The squash trellis has certainly been fun this year.  On the left on the white bucket is a swan gourd, an ornamental that is not edible.  A very edible Buttercup squash is on the ground to the right, and to the far right on a bucket is the delicious Marina Di Chioggia.  The swan gourd is still producing good leaves and is even setting new gourds.  Not that the new ones have a chance at ripening before frost.

      If the swan gourds are allowed to hang free from the trellis, their weight will insure that the neck is straight.  In order to a get a bent neck, you have to support the bottom of the gourd to make sure that the neck will bend as the squash grows longer.  Here I have put the gourd in a hanging basket.  I am afraid that the plastic will break at some point and then snap the neck, or that the supports will leave a mark on the gourd. So I have started to rip old bed sheets into sections to make supportive slings.

      I would suggest that the sling business is a two person job, as it is very difficult to balance the heavy gourd on your shoulder while you are trying to clumsily tie the sheet in a knot while stringing it over a support.  I intend to cut the gourds from the vine the day before first expected frost.  Probably within two to three weeks from now.

      The flowers in the garden are still doing well, and we are still visited by butterflies, hummingbirds and lots of different bees.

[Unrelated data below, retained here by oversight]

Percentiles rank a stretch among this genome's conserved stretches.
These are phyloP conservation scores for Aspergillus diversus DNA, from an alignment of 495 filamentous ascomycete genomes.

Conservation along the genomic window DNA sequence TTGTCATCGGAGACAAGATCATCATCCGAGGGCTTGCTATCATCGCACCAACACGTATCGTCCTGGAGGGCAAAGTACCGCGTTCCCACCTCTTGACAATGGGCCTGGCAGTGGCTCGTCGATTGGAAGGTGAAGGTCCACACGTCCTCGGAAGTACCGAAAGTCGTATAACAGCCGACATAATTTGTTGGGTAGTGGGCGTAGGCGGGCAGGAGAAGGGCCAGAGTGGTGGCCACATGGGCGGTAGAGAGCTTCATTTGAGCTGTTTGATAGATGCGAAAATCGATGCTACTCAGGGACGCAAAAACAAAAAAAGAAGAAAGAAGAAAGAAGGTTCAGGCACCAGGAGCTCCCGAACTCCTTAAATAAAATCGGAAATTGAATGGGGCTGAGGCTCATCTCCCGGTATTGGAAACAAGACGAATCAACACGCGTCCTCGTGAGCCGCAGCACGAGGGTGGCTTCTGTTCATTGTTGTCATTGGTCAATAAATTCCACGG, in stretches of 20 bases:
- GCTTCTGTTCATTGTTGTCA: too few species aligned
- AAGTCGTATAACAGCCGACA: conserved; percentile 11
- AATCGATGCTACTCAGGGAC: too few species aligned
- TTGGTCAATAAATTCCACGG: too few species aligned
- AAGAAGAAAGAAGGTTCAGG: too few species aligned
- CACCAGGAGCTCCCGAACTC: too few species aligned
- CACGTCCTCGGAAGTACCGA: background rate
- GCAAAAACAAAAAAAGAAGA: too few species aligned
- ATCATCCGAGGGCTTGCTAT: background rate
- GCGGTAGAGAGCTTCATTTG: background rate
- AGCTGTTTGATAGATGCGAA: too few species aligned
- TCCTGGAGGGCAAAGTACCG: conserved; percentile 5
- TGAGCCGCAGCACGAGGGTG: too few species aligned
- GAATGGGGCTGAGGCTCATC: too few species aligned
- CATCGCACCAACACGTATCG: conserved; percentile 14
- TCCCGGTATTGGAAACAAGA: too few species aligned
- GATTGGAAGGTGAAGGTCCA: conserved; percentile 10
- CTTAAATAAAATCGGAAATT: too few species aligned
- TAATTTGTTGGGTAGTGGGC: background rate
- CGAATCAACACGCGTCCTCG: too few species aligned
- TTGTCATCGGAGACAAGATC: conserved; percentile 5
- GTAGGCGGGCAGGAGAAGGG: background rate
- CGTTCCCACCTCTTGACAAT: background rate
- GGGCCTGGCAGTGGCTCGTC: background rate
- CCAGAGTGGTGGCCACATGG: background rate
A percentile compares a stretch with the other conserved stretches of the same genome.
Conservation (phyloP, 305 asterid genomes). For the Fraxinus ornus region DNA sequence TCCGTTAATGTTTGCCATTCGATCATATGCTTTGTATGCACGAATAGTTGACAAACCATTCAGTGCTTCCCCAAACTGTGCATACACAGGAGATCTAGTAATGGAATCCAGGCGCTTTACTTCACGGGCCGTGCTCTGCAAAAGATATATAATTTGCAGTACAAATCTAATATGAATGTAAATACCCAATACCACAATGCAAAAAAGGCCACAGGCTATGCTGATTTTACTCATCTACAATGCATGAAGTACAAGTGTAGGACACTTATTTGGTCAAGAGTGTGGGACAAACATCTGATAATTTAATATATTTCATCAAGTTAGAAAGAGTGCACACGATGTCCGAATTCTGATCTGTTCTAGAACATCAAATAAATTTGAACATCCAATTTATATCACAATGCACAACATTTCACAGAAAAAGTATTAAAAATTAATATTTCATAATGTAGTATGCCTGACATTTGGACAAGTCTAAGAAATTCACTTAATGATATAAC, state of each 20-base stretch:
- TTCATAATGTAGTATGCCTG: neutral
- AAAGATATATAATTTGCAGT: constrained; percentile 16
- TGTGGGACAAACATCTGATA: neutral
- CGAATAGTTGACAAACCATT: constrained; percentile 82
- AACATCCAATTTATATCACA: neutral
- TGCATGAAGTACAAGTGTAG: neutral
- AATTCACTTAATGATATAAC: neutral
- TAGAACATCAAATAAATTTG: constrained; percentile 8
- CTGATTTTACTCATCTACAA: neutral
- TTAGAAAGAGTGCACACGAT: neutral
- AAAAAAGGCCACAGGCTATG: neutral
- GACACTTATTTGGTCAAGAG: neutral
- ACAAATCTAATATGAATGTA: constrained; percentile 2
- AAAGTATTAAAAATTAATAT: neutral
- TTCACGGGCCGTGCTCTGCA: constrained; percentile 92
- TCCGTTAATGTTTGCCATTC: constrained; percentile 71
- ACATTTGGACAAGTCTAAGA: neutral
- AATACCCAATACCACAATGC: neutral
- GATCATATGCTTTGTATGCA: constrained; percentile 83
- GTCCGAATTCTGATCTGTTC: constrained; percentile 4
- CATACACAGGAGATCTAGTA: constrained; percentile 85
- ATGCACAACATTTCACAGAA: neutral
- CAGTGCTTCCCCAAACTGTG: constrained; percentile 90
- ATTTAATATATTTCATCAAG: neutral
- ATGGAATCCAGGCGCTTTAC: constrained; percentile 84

Autumn Joy Sedum and Cosmos
American Beauty Bush
Volunteer Salvia
Volunteer Mexican Butterfly Weed

      Well we really can't leave before we look at the rest of the veggies.  This is the start of the cold frame for winter use.  The screens keep out the birds and squirrels from digging and uprooting the small starts.  When we get to colder weather, glass will replace the screen.

      This is a shot of the sweet potato cuttings that I started in a topped off compost pile.  The vines are gorgeous, yet I have not found any potatoes when I have sunk my hand into the pile.  Bummer.  The red flowers are salvia that have grown from the compost pile.

Cubanelle peppers

Hopefully late broccoli crop
Unusually late and healthy zucchini plant
What a Bonus!!

      So that's what is happening out back on the first of October.  Quite a lot actually.